VeriChip is developing a portable reader that will, the company hopes, help users get to information stored in its RFID systems in a more cost-effective manner.
The subsidiary of Applied Digital Solutions announced Jan. 8 that the U.S. Patent and Trademark Office has granted it a patent for its portable RFID asset location system. The patent, numbered 7,116,230, combines RFID tagging technology with a portable receiver to track the location of assets within a fixed setting—a building or a warehouse, for example—negating the need for fixed readers, company officials said.
The idea is that users will be able to use portable receivers, or readers, to collect RFID messages sent out from RFID tags, rather than relying on a network of fixed readers. The RFID messages, relayed when a reader activates a passive RFID tag, identify the unique ID of a tagged asset (a heart monitor in a hospital, for example) along with its room number, officials said.
"This patent is an extension of our proven RFID-based asset tracking technology," said Daniel Gunther, president of VeriChip, in Delray Beach, Fla. "The portability of the receiver is a unique feature that we believe could have many applications in industrial, warehouse and health care settings."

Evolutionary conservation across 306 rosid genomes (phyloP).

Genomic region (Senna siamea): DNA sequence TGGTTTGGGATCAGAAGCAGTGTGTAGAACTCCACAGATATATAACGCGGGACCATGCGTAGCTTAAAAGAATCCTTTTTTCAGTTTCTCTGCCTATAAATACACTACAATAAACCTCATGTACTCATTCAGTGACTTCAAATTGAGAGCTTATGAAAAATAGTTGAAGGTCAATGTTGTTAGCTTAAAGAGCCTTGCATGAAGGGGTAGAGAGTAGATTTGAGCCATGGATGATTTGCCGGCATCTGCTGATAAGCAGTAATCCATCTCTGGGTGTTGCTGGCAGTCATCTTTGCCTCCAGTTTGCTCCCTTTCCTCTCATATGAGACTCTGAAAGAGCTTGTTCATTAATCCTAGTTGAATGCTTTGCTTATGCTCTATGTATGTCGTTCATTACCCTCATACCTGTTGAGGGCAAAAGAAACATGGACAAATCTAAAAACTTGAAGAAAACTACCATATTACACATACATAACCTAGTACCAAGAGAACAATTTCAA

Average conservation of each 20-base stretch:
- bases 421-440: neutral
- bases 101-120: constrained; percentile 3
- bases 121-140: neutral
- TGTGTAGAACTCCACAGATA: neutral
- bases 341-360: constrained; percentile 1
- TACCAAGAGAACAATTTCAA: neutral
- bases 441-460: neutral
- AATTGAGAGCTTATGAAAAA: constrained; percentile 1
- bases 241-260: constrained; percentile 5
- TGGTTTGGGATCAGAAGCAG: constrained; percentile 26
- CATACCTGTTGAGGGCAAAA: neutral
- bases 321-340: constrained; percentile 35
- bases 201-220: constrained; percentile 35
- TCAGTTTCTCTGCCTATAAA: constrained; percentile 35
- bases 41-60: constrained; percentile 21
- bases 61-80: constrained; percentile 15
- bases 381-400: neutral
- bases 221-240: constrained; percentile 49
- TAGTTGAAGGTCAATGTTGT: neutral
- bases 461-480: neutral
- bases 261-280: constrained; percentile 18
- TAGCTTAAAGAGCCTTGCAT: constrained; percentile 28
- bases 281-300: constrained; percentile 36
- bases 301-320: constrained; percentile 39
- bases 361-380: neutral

Gunther said that by not requiring the installation of a number of fixed receivers throughout a facility, companies could "substantially lower the cost of implementing RFID technology."
VeriChip develops RFID tracking systems primarily for the health care industry, in areas its defined as patient identification, infant protection, wander prevention and asset tracking, among others. But the company is probably best known for its VeriMed (formerly known as the VeriChip), a human-implantable RFID chip that, at about the size of a grain of rice, can be injected into the fatty part of a persons arm and used to store a unique identifying number. That number is tracked back to a database that holds, for example, patient information.
While VeriMed is the only human-implantable chip thats been approved by the Food & Drug Administration, privacy advocates have pointed to the VeriChip as not only a potential invasion of privacy but a security threat as well, should an unauthorized person gain access to the system database. A portable RFID asset tracking reader could make that more of a possibility, though its not clear if VeriChip would make its portable reader compatible with the VeriMed chip.
VeriChip executives were not available for comment.